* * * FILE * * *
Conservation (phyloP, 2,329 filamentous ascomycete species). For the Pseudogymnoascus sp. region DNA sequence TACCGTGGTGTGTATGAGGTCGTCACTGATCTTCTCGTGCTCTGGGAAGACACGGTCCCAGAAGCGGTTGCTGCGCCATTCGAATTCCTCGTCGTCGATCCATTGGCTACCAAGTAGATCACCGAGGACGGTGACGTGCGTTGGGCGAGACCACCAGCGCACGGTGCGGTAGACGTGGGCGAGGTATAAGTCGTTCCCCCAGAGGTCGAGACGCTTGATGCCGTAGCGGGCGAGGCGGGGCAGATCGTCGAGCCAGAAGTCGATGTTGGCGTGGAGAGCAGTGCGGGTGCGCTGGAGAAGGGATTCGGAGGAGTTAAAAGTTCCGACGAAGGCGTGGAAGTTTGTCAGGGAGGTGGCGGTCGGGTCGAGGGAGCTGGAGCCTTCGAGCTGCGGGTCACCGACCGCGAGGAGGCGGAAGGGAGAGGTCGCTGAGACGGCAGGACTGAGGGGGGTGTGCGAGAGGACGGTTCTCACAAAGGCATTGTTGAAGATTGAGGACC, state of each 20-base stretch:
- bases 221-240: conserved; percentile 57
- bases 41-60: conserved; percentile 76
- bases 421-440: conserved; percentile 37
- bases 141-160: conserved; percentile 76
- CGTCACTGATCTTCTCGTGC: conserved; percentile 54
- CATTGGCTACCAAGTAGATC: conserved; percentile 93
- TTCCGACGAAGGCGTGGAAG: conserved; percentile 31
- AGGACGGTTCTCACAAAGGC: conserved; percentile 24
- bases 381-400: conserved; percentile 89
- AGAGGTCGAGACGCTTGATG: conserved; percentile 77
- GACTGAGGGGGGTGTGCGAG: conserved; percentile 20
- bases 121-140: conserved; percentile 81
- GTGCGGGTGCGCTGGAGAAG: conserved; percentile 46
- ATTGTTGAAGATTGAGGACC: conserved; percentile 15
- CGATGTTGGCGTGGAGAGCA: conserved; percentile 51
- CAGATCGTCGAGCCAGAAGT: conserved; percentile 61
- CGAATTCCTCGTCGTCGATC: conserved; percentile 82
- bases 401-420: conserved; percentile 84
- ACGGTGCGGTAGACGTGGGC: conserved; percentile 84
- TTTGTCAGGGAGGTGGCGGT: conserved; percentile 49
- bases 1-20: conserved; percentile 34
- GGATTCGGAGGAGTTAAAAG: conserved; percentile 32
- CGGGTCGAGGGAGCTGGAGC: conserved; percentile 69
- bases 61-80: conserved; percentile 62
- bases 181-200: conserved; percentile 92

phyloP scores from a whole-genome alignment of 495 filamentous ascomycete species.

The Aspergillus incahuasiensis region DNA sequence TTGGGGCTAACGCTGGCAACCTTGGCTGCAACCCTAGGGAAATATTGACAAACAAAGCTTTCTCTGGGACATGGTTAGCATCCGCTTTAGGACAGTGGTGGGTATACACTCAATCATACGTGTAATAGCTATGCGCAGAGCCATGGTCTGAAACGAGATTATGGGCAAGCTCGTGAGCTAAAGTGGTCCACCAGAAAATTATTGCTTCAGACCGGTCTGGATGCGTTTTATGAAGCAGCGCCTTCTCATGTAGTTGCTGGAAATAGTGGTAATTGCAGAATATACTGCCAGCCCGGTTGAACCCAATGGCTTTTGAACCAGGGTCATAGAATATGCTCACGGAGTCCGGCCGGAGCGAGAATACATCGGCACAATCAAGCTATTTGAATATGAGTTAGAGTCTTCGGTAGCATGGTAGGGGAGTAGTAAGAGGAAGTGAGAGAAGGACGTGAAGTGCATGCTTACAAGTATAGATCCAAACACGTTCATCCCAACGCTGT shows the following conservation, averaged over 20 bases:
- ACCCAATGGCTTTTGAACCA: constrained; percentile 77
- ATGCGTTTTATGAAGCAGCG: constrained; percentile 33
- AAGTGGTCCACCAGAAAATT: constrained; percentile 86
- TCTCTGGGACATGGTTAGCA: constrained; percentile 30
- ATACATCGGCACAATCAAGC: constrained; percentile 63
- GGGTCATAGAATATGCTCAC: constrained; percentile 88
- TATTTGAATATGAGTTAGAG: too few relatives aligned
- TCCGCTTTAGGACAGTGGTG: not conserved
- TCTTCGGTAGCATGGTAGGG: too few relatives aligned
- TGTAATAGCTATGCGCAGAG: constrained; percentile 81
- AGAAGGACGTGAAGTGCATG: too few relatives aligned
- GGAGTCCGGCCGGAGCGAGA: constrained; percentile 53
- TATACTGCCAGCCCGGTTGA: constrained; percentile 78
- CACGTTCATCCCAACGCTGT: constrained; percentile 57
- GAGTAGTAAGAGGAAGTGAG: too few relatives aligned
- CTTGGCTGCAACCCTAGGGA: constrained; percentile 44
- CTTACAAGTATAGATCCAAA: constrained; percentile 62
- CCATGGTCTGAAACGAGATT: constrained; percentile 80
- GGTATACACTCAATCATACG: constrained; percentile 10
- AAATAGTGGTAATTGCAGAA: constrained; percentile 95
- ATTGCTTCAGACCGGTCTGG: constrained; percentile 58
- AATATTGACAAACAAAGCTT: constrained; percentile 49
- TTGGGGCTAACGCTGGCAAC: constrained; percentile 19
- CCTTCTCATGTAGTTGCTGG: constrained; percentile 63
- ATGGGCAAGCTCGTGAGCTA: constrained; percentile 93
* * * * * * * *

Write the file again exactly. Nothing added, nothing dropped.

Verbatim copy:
Conservation (phyloP, 2,329 filamentous ascomycete species). For the Pseudogymnoascus sp. region DNA sequence TACCGTGGTGTGTATGAGGTCGTCACTGATCTTCTCGTGCTCTGGGAAGACACGGTCCCAGAAGCGGTTGCTGCGCCATTCGAATTCCTCGTCGTCGATCCATTGGCTACCAAGTAGATCACCGAGGACGGTGACGTGCGTTGGGCGAGACCACCAGCGCACGGTGCGGTAGACGTGGGCGAGGTATAAGTCGTTCCCCCAGAGGTCGAGACGCTTGATGCCGTAGCGGGCGAGGCGGGGCAGATCGTCGAGCCAGAAGTCGATGTTGGCGTGGAGAGCAGTGCGGGTGCGCTGGAGAAGGGATTCGGAGGAGTTAAAAGTTCCGACGAAGGCGTGGAAGTTTGTCAGGGAGGTGGCGGTCGGGTCGAGGGAGCTGGAGCCTTCGAGCTGCGGGTCACCGACCGCGAGGAGGCGGAAGGGAGAGGTCGCTGAGACGGCAGGACTGAGGGGGGTGTGCGAGAGGACGGTTCTCACAAAGGCATTGTTGAAGATTGAGGACC, state of each 20-base stretch:
- bases 221-240: conserved; percentile 57
- bases 41-60: conserved; percentile 76
- bases 421-440: conserved; percentile 37
- bases 141-160: conserved; percentile 76
- CGTCACTGATCTTCTCGTGC: conserved; percentile 54
- CATTGGCTACCAAGTAGATC: conserved; percentile 93
- TTCCGACGAAGGCGTGGAAG: conserved; percentile 31
- AGGACGGTTCTCACAAAGGC: conserved; percentile 24
- bases 381-400: conserved; percentile 89
- AGAGGTCGAGACGCTTGATG: conserved; percentile 77
- GACTGAGGGGGGTGTGCGAG: conserved; percentile 20
- bases 121-140: conserved; percentile 81
- GTGCGGGTGCGCTGGAGAAG: conserved; percentile 46
- ATTGTTGAAGATTGAGGACC: conserved; percentile 15
- CGATGTTGGCGTGGAGAGCA: conserved; percentile 51
- CAGATCGTCGAGCCAGAAGT: conserved; percentile 61
- CGAATTCCTCGTCGTCGATC: conserved; percentile 82
- bases 401-420: conserved; percentile 84
- ACGGTGCGGTAGACGTGGGC: conserved; percentile 84
- TTTGTCAGGGAGGTGGCGGT: conserved; percentile 49
- bases 1-20: conserved; percentile 34
- GGATTCGGAGGAGTTAAAAG: conserved; percentile 32
- CGGGTCGAGGGAGCTGGAGC: conserved; percentile 69
- bases 61-80: conserved; percentile 62
- bases 181-200: conserved; percentile 92

phyloP scores from a whole-genome alignment of 495 filamentous ascomycete species.

The Aspergillus incahuasiensis region DNA sequence TTGGGGCTAACGCTGGCAACCTTGGCTGCAACCCTAGGGAAATATTGACAAACAAAGCTTTCTCTGGGACATGGTTAGCATCCGCTTTAGGACAGTGGTGGGTATACACTCAATCATACGTGTAATAGCTATGCGCAGAGCCATGGTCTGAAACGAGATTATGGGCAAGCTCGTGAGCTAAAGTGGTCCACCAGAAAATTATTGCTTCAGACCGGTCTGGATGCGTTTTATGAAGCAGCGCCTTCTCATGTAGTTGCTGGAAATAGTGGTAATTGCAGAATATACTGCCAGCCCGGTTGAACCCAATGGCTTTTGAACCAGGGTCATAGAATATGCTCACGGAGTCCGGCCGGAGCGAGAATACATCGGCACAATCAAGCTATTTGAATATGAGTTAGAGTCTTCGGTAGCATGGTAGGGGAGTAGTAAGAGGAAGTGAGAGAAGGACGTGAAGTGCATGCTTACAAGTATAGATCCAAACACGTTCATCCCAACGCTGT shows the following conservation, averaged over 20 bases:
- ACCCAATGGCTTTTGAACCA: constrained; percentile 77
- ATGCGTTTTATGAAGCAGCG: constrained; percentile 33
- AAGTGGTCCACCAGAAAATT: constrained; percentile 86
- TCTCTGGGACATGGTTAGCA: constrained; percentile 30
- ATACATCGGCACAATCAAGC: constrained; percentile 63
- GGGTCATAGAATATGCTCAC: constrained; percentile 88
- TATTTGAATATGAGTTAGAG: too few relatives aligned
- TCCGCTTTAGGACAGTGGTG: not conserved
- TCTTCGGTAGCATGGTAGGG: too few relatives aligned
- TGTAATAGCTATGCGCAGAG: constrained; percentile 81
- AGAAGGACGTGAAGTGCATG: too few relatives aligned
- GGAGTCCGGCCGGAGCGAGA: constrained; percentile 53
- TATACTGCCAGCCCGGTTGA: constrained; percentile 78
- CACGTTCATCCCAACGCTGT: constrained; percentile 57
- GAGTAGTAAGAGGAAGTGAG: too few relatives aligned
- CTTGGCTGCAACCCTAGGGA: constrained; percentile 44
- CTTACAAGTATAGATCCAAA: constrained; percentile 62
- CCATGGTCTGAAACGAGATT: constrained; percentile 80
- GGTATACACTCAATCATACG: constrained; percentile 10
- AAATAGTGGTAATTGCAGAA: constrained; percentile 95
- ATTGCTTCAGACCGGTCTGG: constrained; percentile 58
- AATATTGACAAACAAAGCTT: constrained; percentile 49
- TTGGGGCTAACGCTGGCAAC: constrained; percentile 19
- CCTTCTCATGTAGTTGCTGG: constrained; percentile 63
- ATGGGCAAGCTCGTGAGCTA: constrained; percentile 93